On Monday, the European Commission gave the official green light to administer Pfizer/BioNTech’s coronavirus vaccine to children aged 12 and over.
The vaccine had initially been approved for use for people starting from 16 years old, but the European Medicines Agency (EMA) on Friday stated that it was also safe for children from 12 to 15 years old, making it the first vaccine to be approved for this age group.
Young people do not usually become severely ill from the coronavirus, but they often meet a lot of people and can therefore pass on the virus, which is why experts are increasingly advocating that they get the jab as well.
“Member States can now choose to expand their vaccination rollout to young people,” said European Commissioner for Health Stella Kyriakides on Twitter. “To put an end to the crisis, every dose counts.”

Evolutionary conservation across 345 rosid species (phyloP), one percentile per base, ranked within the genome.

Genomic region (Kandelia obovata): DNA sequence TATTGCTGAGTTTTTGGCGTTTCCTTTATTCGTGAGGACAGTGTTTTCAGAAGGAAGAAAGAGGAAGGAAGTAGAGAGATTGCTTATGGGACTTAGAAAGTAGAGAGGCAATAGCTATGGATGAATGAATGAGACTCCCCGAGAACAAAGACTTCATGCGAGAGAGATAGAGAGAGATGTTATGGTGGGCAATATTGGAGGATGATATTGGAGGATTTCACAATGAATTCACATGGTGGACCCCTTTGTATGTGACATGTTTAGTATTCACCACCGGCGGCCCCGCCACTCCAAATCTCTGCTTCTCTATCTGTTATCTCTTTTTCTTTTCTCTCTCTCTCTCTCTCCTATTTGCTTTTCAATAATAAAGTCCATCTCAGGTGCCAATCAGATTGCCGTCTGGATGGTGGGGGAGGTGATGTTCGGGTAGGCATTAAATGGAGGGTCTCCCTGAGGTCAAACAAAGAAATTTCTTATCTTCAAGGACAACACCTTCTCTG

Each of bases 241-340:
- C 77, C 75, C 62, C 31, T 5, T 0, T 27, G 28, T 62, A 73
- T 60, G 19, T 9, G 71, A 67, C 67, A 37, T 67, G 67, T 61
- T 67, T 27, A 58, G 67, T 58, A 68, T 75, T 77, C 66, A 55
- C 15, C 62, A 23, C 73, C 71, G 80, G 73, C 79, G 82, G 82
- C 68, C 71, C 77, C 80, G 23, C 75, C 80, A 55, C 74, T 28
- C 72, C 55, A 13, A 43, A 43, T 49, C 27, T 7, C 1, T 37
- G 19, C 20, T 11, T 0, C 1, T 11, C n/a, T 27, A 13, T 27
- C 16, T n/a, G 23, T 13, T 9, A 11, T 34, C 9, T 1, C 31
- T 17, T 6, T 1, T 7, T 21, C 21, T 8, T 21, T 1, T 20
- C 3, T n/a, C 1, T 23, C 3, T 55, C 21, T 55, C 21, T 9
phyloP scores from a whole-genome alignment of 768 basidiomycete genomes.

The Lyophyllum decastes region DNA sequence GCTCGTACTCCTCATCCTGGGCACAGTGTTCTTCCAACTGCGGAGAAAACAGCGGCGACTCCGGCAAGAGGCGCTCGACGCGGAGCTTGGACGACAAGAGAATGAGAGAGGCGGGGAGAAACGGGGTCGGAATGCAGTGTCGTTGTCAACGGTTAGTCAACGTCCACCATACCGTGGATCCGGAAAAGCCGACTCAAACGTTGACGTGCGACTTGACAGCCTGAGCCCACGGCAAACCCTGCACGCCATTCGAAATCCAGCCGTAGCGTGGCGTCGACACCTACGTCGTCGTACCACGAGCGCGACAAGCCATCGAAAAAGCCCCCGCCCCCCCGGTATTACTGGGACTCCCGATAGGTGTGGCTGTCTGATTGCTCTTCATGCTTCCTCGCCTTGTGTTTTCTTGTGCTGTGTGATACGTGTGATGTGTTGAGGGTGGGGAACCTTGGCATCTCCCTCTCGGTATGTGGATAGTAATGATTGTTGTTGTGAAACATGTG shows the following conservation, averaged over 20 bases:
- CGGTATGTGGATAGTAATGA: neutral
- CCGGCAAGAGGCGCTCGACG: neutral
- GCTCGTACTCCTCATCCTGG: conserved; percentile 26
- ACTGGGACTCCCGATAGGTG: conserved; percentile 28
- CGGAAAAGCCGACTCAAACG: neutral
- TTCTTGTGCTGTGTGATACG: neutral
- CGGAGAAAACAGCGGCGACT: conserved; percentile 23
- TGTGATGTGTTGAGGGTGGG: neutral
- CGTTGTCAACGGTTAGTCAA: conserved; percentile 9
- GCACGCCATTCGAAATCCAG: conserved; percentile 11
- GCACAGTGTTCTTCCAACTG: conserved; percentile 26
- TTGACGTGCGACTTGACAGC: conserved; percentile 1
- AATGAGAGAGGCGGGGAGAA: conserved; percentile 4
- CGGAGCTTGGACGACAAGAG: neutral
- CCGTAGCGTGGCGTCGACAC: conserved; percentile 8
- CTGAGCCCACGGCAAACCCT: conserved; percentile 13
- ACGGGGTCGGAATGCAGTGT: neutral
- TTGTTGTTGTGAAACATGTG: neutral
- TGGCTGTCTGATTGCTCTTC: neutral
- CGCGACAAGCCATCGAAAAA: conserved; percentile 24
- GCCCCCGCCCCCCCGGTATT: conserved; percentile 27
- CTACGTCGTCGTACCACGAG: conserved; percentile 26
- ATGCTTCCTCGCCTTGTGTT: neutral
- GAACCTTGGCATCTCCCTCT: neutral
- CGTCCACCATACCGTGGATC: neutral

▶️ Member States can now choose to expand their vaccination rollout to young people.
To put an end to the crisis, every dose counts. pic.twitter.com/SSJpwJOUsc
— Stella Kyriakides (@SKyriakidesEU) May 31, 2021
In the meantime, Germany already announced its intention to start vaccinating vulnerable children starting from 12 years old next week.
In Belgium, the federal Vaccination Taskforce previously indicated it would be open to vaccinating children from September, as part of “phase 3″ of Belgium’s vaccination campaign.
“Only after all 18-year-olds have been vaccinated, we can switch to children,” a spokesperson for the Taskforce said last month, echoing earlier statements made by Prime Minister Alexander De Croo.